As of July 15, 2006, thirty-two (32) states have introduced a total of one-hundred and three (103) legislative bills or resolutions that are based upon or feature provisions related to the Articles or sections of the Turning Point Act. Of these bills, thirty-nine (39) have passed.

A lot of the provisions that have passed were related to reporting of diseases, so you’d have to check state-by-state for emergency firearms laws.  But that this passed is a positive step in the direction of invalidating odious laws.

Update.  The new law forbids the Federal government, or anyone working for or on behalf of (takes Federal funds), from confiscating firearms, etc.

No officer or employee of the United States (including any member of the uniformed services), or person operating pursuant to or under color of Federal law, or receiving Federal funds, or under control of any Federal official, or providing services to such an officer, employee, or other person, while acting in support of relief from a major disaster or emergency, may—
‘‘(1) temporarily or permanently seize, or authorize seizure of, any firearm the possession of which is not prohibited under Federal, State, or local law, other than for forfeiture in compliance with Federal law or as evidence in a criminal investigation;
‘‘(2) require registration of any firearm for which registration is not required by Federal, State, or local law;
‘‘(3) prohibit possession of any firearm, or promulgate any rule, regulation, or order prohibiting possession of any firearm, in any place or by any person where such possession is not otherwise prohibited by Federal, State, or local law; or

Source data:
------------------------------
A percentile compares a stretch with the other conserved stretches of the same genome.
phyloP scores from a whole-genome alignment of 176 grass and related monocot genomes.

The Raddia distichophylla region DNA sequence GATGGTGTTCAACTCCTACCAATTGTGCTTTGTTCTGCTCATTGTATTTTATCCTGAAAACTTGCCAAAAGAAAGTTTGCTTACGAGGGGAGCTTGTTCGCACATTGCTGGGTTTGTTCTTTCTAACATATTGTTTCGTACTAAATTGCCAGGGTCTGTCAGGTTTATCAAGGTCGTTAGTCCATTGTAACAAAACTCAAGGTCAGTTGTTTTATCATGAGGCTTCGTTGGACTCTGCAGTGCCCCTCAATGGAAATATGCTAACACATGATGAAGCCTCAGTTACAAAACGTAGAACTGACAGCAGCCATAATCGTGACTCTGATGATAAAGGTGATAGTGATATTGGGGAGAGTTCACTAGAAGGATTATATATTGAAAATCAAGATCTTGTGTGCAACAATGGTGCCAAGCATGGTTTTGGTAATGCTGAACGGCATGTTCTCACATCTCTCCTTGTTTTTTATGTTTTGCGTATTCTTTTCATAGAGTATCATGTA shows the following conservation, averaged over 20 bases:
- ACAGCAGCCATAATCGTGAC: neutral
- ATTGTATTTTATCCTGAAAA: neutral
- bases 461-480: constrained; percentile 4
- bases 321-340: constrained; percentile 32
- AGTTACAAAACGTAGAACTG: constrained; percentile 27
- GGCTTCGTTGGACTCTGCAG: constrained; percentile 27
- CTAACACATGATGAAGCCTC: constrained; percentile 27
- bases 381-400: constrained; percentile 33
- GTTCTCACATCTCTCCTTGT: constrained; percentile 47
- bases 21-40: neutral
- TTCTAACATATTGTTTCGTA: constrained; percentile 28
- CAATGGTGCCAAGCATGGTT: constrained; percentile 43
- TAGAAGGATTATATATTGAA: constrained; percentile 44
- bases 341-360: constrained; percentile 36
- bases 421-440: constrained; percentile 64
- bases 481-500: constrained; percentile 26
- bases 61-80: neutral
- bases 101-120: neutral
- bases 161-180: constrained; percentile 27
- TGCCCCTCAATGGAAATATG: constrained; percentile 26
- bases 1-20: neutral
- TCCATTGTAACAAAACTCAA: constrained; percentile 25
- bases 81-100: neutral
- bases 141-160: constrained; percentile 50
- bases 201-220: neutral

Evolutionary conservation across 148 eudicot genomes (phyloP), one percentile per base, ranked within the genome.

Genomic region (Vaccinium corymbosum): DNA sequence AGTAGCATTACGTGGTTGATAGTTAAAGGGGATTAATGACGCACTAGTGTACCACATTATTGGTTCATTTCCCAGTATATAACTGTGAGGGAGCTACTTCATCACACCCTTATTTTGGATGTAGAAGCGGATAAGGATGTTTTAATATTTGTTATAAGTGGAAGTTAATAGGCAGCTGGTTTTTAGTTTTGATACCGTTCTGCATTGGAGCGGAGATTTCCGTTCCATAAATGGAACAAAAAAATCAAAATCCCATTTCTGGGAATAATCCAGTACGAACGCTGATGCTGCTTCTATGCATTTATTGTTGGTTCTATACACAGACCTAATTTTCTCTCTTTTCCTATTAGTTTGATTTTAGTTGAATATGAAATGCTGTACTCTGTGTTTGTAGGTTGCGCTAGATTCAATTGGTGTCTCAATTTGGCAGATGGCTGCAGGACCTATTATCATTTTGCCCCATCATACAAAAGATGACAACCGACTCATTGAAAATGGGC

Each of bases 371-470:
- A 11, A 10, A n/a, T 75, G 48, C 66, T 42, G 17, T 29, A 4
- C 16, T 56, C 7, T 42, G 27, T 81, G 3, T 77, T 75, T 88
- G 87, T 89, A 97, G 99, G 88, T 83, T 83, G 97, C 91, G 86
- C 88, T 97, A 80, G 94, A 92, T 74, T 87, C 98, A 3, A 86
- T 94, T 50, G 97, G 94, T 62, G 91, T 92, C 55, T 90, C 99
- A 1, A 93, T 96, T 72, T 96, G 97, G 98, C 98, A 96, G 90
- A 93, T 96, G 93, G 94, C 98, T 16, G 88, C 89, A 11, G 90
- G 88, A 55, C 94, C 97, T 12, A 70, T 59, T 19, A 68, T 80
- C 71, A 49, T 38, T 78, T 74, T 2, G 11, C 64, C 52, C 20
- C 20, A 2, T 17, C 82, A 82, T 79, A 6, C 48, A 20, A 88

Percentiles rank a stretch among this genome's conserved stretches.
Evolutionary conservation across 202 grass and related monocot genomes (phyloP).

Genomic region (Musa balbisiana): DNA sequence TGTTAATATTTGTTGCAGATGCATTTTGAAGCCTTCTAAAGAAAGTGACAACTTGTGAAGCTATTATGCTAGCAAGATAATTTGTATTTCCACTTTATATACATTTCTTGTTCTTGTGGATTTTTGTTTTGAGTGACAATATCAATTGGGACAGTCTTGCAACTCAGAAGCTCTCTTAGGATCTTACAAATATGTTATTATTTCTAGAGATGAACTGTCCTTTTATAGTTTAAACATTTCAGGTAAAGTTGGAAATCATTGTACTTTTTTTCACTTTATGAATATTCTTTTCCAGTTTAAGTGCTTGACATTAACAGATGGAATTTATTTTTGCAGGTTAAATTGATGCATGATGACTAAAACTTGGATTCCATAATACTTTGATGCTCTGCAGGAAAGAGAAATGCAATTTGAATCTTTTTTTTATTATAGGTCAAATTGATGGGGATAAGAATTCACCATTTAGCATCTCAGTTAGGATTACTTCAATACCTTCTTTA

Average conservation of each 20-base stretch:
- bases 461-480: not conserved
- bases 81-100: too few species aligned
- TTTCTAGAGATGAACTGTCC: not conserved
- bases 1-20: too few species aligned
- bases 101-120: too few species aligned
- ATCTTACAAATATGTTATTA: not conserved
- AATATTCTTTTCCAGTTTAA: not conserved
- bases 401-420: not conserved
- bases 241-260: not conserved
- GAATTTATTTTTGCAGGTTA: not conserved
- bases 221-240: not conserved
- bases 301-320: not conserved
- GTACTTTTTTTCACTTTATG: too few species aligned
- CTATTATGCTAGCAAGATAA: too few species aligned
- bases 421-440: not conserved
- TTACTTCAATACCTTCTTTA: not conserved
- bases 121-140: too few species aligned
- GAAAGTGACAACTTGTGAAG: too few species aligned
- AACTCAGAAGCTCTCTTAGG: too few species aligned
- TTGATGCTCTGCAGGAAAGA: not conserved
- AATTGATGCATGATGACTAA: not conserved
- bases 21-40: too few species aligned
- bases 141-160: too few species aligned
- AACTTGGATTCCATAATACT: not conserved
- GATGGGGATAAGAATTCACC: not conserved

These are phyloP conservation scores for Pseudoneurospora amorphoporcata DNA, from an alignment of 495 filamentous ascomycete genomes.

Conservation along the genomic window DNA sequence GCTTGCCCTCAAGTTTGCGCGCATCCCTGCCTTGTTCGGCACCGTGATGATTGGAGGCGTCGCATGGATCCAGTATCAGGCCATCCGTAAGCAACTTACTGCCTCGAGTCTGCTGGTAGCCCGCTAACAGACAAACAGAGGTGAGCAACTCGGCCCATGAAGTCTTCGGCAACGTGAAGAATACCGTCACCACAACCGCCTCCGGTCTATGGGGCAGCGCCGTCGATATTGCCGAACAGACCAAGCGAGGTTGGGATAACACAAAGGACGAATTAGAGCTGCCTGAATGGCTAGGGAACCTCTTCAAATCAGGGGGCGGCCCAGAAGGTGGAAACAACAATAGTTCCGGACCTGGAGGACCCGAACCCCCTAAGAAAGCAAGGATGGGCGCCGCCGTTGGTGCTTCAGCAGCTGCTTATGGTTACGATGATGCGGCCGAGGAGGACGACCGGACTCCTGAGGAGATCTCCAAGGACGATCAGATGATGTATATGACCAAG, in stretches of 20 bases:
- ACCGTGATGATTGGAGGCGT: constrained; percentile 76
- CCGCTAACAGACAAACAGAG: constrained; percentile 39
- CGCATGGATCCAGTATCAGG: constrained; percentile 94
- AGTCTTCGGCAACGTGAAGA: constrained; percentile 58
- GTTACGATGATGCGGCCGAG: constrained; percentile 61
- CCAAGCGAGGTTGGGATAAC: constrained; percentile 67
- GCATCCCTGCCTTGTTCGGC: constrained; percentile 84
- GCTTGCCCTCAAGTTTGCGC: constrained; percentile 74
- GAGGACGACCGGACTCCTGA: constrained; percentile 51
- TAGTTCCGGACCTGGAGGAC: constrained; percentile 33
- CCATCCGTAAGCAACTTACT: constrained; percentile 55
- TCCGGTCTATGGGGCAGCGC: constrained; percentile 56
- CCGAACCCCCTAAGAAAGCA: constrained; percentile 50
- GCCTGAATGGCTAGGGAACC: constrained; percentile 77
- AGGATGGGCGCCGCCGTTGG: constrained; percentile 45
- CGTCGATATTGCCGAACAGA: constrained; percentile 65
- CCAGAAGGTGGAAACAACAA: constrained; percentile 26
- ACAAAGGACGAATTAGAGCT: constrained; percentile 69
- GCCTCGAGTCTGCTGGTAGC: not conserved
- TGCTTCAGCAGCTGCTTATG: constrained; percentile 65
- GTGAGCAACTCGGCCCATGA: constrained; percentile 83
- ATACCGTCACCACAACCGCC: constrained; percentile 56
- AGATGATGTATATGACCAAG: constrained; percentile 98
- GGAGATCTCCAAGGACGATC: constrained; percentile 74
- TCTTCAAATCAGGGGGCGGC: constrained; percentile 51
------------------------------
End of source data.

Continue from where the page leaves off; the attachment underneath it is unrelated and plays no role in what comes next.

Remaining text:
‘‘(4) prohibit the carrying of firearms by any person otherwise authorized to carry firearms under Federal, State, or local law, solely because such person is operating under the direction, control, or supervision of a Federal agency in support of relief from the major disaster or emergency.
‘‘(b) LIMITATION.—Nothing in this section shall be construed to prohibit any person in subsection (a) from requiring the temporary surrender of a firearm as a condition for entry into any mode of transportation used for rescue or evacuation during a major disaster or emergency, provided that such temporarily surrendered firearm is returned at the completion of such rescue or evacuation.”

The repeated references to “Federal, State, or local law” have me wondering, though.  Reading (3), it would appear that if a state passed a law in advance that gave the police power to confiscate firearms in an emergency, that it might just fall under the “not otherwise prohibited by Federal, State, or local law” phrasing.  I suppose the proof will be in whether we see anyone actually win a suit based on this law and the size of the verdict (it’s somewhat telling that no criminal liability appears to be attached to violation of the new statute).

1 Comment

  1. Bitter says:

    Another thing to keep in mind (not to dash your hopes any more than they may be) is that approps bills are only valid for a year.  So this has to either be inserted every year or they have to work on a stand alone bill or amendment to a non-approps bill.